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Golf Courses No Longer Water Guzzlers

by Staff Correspondent
Aerial View of Karma Lakelands, Gurugram, Haryana. Picture Credit: Ananya Singh

The TrickyScribe with inputs from Ashwani Khurana: With the skyrocketing urbanization in the country, there has been an apparent increase in the need for and the use of water. Around 80 percent of the water supplied for domestic use, comes out as wastewater.

Work in progress for the propsed STP at Karma Lakelands, Gurugram, Haryana. Picture Credit: Ananya Singh

Work in progress for the proposed STP at Karma Lakelands, Gurugram, Haryana. Picture Credit: Ashwani Khurana

Wastewater, in most of the cases, is let out untreated and it either sinks into the ground as a potential pollutant of the water table or is discharged into the natural drainage system causing pollution in downstream areas.

There stands an urgent need for treating wastewater using modern technology and recover as much usable water as possible. It may be mentioned here that a majority of Indian towns and cities have either no or highly inadequate sewage treatment facilities.

Karma Lakelands

It was back in the 1980s that Ashwani Khurana pledged to plant trees at his office and his residence in posh South Delhi locality Vasant Kunj. He has planted more than two lakh saplings many of whom have already grown into large-scale trees. Khurana believes that afforestation, like charity, should begin at home but shouldn’t end there. Khurana acquired the plot in 1989 turned that into Karma Lakelands. It is a nearly 300 acres of land with more than 200,000 existing trees and plants.

Road up to Karma Lakelands

Right from being the highest Indian income tax assessee in 1989 to becoming a visionary and guiding light for Karma Lakelands, Khurana has always believed in ‘Responsible Living’. He not only encourages ecological and sustainable practices like water harvesting, organic agro, sewage treatment among others but also practices them at his resort, home and community.

Sewage Treatment Plant

The project in Naurangpur locality of Gurugram, Haryana, has a dedicated sewage treatment plant (STP) with a capacity to treat half a million liters of sewage daily. Of course, no golf course and its patrons can generate sewage in volumes as aforementioned, adjoining societies were persuaded to get their wastewater recycled free of cost. The project is already in its last leg and is likely to be commissioned in the near future. Recycled water can be used for irrigation purposes.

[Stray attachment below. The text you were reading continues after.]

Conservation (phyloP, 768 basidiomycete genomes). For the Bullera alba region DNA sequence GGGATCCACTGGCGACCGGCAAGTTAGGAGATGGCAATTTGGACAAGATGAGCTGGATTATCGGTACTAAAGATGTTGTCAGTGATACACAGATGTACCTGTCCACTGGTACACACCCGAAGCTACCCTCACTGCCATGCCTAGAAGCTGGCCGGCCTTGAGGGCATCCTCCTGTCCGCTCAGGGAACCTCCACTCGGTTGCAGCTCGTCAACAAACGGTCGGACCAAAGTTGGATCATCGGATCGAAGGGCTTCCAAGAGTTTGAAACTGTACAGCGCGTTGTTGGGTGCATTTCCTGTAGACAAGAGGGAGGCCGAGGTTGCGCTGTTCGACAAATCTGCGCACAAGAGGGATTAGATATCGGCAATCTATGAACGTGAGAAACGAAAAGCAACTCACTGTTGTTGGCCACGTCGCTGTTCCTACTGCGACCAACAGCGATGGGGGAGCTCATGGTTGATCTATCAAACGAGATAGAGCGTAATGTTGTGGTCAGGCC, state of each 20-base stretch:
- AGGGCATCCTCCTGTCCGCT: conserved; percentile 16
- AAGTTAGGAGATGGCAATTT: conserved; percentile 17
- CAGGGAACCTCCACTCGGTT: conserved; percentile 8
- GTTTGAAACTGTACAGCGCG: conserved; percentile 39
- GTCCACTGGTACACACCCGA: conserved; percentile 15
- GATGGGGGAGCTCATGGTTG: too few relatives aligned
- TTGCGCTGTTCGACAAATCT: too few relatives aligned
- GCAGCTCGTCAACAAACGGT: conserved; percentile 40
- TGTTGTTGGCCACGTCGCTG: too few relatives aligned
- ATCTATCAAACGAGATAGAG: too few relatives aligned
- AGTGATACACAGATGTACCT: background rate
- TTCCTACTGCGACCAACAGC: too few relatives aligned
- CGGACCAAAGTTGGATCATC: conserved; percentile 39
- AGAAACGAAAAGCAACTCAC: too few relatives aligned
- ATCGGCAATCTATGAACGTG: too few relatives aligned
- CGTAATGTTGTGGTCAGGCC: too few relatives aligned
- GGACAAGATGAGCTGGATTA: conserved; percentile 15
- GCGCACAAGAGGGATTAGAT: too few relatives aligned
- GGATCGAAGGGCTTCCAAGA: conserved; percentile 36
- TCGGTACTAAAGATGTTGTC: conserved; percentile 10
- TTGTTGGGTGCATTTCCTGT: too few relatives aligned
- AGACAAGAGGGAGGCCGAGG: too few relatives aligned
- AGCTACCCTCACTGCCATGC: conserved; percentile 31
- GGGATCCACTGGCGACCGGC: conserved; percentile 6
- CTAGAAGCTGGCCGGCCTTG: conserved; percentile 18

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The STP being installed uses moving bed biofilm reactor (MBBR) technology known to increase reliability, streamlining operations in less space.

Being compact and efficient apart, the MBBR STPs that employ millions of polyethylene biofilm carriers operating in diverse motion within an aerated wastewater treatment basin also do not release any toxic gas. Another feature, although optional is that of a reed bed that further enhances the purity of treated water.

Benefits of Recycled Water

At a time when golf courses around the world have been infamous for being guzzlers of groundwater and chemicals, the aim of Karma is to eventually put a stop to both. Minimising the use of groundwater to zero, with the use re-cycled water will give rest to the water table which will then be allowed to rise, rather than be depleted any further.

Irrigational use of recycled water is always suggested for it is already nutrient-loaded. The MBBR produces minimal sludge, making treated water nutrient loaded. Whatever negligible sludge is left over is to be utilized as bio-compost in the landscape and golf course.

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